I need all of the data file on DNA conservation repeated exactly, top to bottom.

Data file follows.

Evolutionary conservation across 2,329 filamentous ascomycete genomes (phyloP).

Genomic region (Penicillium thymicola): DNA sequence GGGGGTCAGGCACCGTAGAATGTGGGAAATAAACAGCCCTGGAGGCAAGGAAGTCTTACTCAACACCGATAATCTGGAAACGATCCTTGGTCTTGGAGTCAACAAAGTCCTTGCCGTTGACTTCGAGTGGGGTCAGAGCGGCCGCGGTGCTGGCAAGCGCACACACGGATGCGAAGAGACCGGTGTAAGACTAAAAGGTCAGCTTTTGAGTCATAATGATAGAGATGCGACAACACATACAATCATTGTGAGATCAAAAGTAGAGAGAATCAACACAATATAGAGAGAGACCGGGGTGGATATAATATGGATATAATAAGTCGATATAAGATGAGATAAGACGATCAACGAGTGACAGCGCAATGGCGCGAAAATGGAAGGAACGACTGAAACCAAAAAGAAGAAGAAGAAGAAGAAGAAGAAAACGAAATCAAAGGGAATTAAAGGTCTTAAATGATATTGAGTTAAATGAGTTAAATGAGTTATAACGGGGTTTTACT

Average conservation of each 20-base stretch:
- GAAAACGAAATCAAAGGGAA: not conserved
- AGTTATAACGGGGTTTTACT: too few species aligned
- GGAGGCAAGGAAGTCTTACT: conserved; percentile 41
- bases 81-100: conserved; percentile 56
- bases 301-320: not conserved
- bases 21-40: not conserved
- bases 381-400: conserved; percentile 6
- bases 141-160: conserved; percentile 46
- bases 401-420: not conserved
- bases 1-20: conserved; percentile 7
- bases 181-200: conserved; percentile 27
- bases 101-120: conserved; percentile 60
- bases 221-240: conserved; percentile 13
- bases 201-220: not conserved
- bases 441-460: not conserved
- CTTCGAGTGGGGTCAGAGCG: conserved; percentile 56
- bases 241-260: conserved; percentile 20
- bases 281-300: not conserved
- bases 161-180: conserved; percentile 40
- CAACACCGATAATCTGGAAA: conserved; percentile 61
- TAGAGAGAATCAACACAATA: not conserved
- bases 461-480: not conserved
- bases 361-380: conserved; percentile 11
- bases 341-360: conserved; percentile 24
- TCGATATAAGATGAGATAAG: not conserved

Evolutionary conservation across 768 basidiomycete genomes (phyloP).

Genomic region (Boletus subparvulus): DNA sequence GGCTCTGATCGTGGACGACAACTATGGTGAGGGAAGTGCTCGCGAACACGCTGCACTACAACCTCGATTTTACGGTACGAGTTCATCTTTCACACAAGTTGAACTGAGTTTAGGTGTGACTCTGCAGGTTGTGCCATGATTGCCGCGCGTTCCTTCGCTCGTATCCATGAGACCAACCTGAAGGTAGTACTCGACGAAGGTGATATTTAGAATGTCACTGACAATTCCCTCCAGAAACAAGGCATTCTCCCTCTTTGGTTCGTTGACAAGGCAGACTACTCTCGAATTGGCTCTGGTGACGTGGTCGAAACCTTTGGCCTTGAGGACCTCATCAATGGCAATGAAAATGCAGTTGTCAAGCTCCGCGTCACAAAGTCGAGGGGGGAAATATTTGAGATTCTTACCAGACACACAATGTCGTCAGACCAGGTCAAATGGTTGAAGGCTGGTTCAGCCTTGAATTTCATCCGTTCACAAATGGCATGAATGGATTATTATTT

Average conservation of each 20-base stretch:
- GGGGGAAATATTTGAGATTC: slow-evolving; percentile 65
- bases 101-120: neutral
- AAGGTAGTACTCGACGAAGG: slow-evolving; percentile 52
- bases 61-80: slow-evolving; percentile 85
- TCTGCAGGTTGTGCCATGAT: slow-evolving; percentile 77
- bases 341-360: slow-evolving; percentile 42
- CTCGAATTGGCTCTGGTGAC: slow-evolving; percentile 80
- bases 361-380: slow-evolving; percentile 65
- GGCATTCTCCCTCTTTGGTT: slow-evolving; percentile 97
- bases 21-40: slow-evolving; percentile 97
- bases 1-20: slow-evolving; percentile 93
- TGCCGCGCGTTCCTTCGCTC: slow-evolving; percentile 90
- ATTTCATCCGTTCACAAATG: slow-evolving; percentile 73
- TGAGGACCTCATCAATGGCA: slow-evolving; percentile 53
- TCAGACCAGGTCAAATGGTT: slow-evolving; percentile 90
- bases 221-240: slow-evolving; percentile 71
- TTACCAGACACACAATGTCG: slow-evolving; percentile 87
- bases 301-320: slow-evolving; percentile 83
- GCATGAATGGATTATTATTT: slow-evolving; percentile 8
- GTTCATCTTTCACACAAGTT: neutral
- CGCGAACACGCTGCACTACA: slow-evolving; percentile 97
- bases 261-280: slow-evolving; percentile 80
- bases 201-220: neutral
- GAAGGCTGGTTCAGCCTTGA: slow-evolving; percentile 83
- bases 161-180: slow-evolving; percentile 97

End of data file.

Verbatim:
Evolutionary conservation across 2,329 filamentous ascomycete genomes (phyloP).

Genomic region (Penicillium thymicola): DNA sequence GGGGGTCAGGCACCGTAGAATGTGGGAAATAAACAGCCCTGGAGGCAAGGAAGTCTTACTCAACACCGATAATCTGGAAACGATCCTTGGTCTTGGAGTCAACAAAGTCCTTGCCGTTGACTTCGAGTGGGGTCAGAGCGGCCGCGGTGCTGGCAAGCGCACACACGGATGCGAAGAGACCGGTGTAAGACTAAAAGGTCAGCTTTTGAGTCATAATGATAGAGATGCGACAACACATACAATCATTGTGAGATCAAAAGTAGAGAGAATCAACACAATATAGAGAGAGACCGGGGTGGATATAATATGGATATAATAAGTCGATATAAGATGAGATAAGACGATCAACGAGTGACAGCGCAATGGCGCGAAAATGGAAGGAACGACTGAAACCAAAAAGAAGAAGAAGAAGAAGAAGAAGAAAACGAAATCAAAGGGAATTAAAGGTCTTAAATGATATTGAGTTAAATGAGTTAAATGAGTTATAACGGGGTTTTACT

Average conservation of each 20-base stretch:
- GAAAACGAAATCAAAGGGAA: not conserved
- AGTTATAACGGGGTTTTACT: too few species aligned
- GGAGGCAAGGAAGTCTTACT: conserved; percentile 41
- bases 81-100: conserved; percentile 56
- bases 301-320: not conserved
- bases 21-40: not conserved
- bases 381-400: conserved; percentile 6
- bases 141-160: conserved; percentile 46
- bases 401-420: not conserved
- bases 1-20: conserved; percentile 7
- bases 181-200: conserved; percentile 27
- bases 101-120: conserved; percentile 60
- bases 221-240: conserved; percentile 13
- bases 201-220: not conserved
- bases 441-460: not conserved
- CTTCGAGTGGGGTCAGAGCG: conserved; percentile 56
- bases 241-260: conserved; percentile 20
- bases 281-300: not conserved
- bases 161-180: conserved; percentile 40
- CAACACCGATAATCTGGAAA: conserved; percentile 61
- TAGAGAGAATCAACACAATA: not conserved
- bases 461-480: not conserved
- bases 361-380: conserved; percentile 11
- bases 341-360: conserved; percentile 24
- TCGATATAAGATGAGATAAG: not conserved

Evolutionary conservation across 768 basidiomycete genomes (phyloP).

Genomic region (Boletus subparvulus): DNA sequence GGCTCTGATCGTGGACGACAACTATGGTGAGGGAAGTGCTCGCGAACACGCTGCACTACAACCTCGATTTTACGGTACGAGTTCATCTTTCACACAAGTTGAACTGAGTTTAGGTGTGACTCTGCAGGTTGTGCCATGATTGCCGCGCGTTCCTTCGCTCGTATCCATGAGACCAACCTGAAGGTAGTACTCGACGAAGGTGATATTTAGAATGTCACTGACAATTCCCTCCAGAAACAAGGCATTCTCCCTCTTTGGTTCGTTGACAAGGCAGACTACTCTCGAATTGGCTCTGGTGACGTGGTCGAAACCTTTGGCCTTGAGGACCTCATCAATGGCAATGAAAATGCAGTTGTCAAGCTCCGCGTCACAAAGTCGAGGGGGGAAATATTTGAGATTCTTACCAGACACACAATGTCGTCAGACCAGGTCAAATGGTTGAAGGCTGGTTCAGCCTTGAATTTCATCCGTTCACAAATGGCATGAATGGATTATTATTT

Average conservation of each 20-base stretch:
- GGGGGAAATATTTGAGATTC: slow-evolving; percentile 65
- bases 101-120: neutral
- AAGGTAGTACTCGACGAAGG: slow-evolving; percentile 52
- bases 61-80: slow-evolving; percentile 85
- TCTGCAGGTTGTGCCATGAT: slow-evolving; percentile 77
- bases 341-360: slow-evolving; percentile 42
- CTCGAATTGGCTCTGGTGAC: slow-evolving; percentile 80
- bases 361-380: slow-evolving; percentile 65
- GGCATTCTCCCTCTTTGGTT: slow-evolving; percentile 97
- bases 21-40: slow-evolving; percentile 97
- bases 1-20: slow-evolving; percentile 93
- TGCCGCGCGTTCCTTCGCTC: slow-evolving; percentile 90
- ATTTCATCCGTTCACAAATG: slow-evolving; percentile 73
- TGAGGACCTCATCAATGGCA: slow-evolving; percentile 53
- TCAGACCAGGTCAAATGGTT: slow-evolving; percentile 90
- bases 221-240: slow-evolving; percentile 71
- TTACCAGACACACAATGTCG: slow-evolving; percentile 87
- bases 301-320: slow-evolving; percentile 83
- GCATGAATGGATTATTATTT: slow-evolving; percentile 8
- GTTCATCTTTCACACAAGTT: neutral
- CGCGAACACGCTGCACTACA: slow-evolving; percentile 97
- bases 261-280: slow-evolving; percentile 80
- bases 201-220: neutral
- GAAGGCTGGTTCAGCCTTGA: slow-evolving; percentile 83
- bases 161-180: slow-evolving; percentile 97